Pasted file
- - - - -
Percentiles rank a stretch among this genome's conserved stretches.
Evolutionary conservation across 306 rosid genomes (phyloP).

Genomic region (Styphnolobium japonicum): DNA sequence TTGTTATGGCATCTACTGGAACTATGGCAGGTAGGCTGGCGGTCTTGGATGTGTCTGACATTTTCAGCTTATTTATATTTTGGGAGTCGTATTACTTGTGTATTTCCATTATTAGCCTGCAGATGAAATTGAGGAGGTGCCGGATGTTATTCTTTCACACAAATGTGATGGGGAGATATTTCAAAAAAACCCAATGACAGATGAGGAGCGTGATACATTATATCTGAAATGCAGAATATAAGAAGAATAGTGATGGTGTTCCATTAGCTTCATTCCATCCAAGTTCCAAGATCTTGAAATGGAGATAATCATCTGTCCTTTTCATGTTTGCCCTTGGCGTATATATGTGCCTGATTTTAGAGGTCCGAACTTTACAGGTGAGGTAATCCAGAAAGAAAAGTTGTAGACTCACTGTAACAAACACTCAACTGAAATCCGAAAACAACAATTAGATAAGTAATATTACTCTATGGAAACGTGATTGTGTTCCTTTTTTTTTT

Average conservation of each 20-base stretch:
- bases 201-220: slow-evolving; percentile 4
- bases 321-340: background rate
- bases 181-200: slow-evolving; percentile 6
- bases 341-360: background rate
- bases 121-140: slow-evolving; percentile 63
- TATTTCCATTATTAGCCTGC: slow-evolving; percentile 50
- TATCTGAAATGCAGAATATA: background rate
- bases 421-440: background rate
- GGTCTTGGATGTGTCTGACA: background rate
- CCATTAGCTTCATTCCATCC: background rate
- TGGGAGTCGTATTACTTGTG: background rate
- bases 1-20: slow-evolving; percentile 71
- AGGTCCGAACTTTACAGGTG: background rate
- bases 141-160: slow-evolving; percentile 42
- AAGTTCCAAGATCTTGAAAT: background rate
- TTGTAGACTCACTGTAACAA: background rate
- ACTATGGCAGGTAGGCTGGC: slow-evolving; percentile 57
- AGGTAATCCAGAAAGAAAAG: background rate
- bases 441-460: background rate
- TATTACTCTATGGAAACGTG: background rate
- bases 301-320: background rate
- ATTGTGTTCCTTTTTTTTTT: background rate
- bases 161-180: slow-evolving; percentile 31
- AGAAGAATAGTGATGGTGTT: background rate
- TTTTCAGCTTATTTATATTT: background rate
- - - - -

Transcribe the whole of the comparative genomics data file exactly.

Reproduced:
Percentiles rank a stretch among this genome's conserved stretches.
Evolutionary conservation across 306 rosid genomes (phyloP).

Genomic region (Styphnolobium japonicum): DNA sequence TTGTTATGGCATCTACTGGAACTATGGCAGGTAGGCTGGCGGTCTTGGATGTGTCTGACATTTTCAGCTTATTTATATTTTGGGAGTCGTATTACTTGTGTATTTCCATTATTAGCCTGCAGATGAAATTGAGGAGGTGCCGGATGTTATTCTTTCACACAAATGTGATGGGGAGATATTTCAAAAAAACCCAATGACAGATGAGGAGCGTGATACATTATATCTGAAATGCAGAATATAAGAAGAATAGTGATGGTGTTCCATTAGCTTCATTCCATCCAAGTTCCAAGATCTTGAAATGGAGATAATCATCTGTCCTTTTCATGTTTGCCCTTGGCGTATATATGTGCCTGATTTTAGAGGTCCGAACTTTACAGGTGAGGTAATCCAGAAAGAAAAGTTGTAGACTCACTGTAACAAACACTCAACTGAAATCCGAAAACAACAATTAGATAAGTAATATTACTCTATGGAAACGTGATTGTGTTCCTTTTTTTTTT

Average conservation of each 20-base stretch:
- bases 201-220: slow-evolving; percentile 4
- bases 321-340: background rate
- bases 181-200: slow-evolving; percentile 6
- bases 341-360: background rate
- bases 121-140: slow-evolving; percentile 63
- TATTTCCATTATTAGCCTGC: slow-evolving; percentile 50
- TATCTGAAATGCAGAATATA: background rate
- bases 421-440: background rate
- GGTCTTGGATGTGTCTGACA: background rate
- CCATTAGCTTCATTCCATCC: background rate
- TGGGAGTCGTATTACTTGTG: background rate
- bases 1-20: slow-evolving; percentile 71
- AGGTCCGAACTTTACAGGTG: background rate
- bases 141-160: slow-evolving; percentile 42
- AAGTTCCAAGATCTTGAAAT: background rate
- TTGTAGACTCACTGTAACAA: background rate
- ACTATGGCAGGTAGGCTGGC: slow-evolving; percentile 57
- AGGTAATCCAGAAAGAAAAG: background rate
- bases 441-460: background rate
- TATTACTCTATGGAAACGTG: background rate
- bases 301-320: background rate
- ATTGTGTTCCTTTTTTTTTT: background rate
- bases 161-180: slow-evolving; percentile 31
- AGAAGAATAGTGATGGTGTT: background rate
- TTTTCAGCTTATTTATATTT: background rate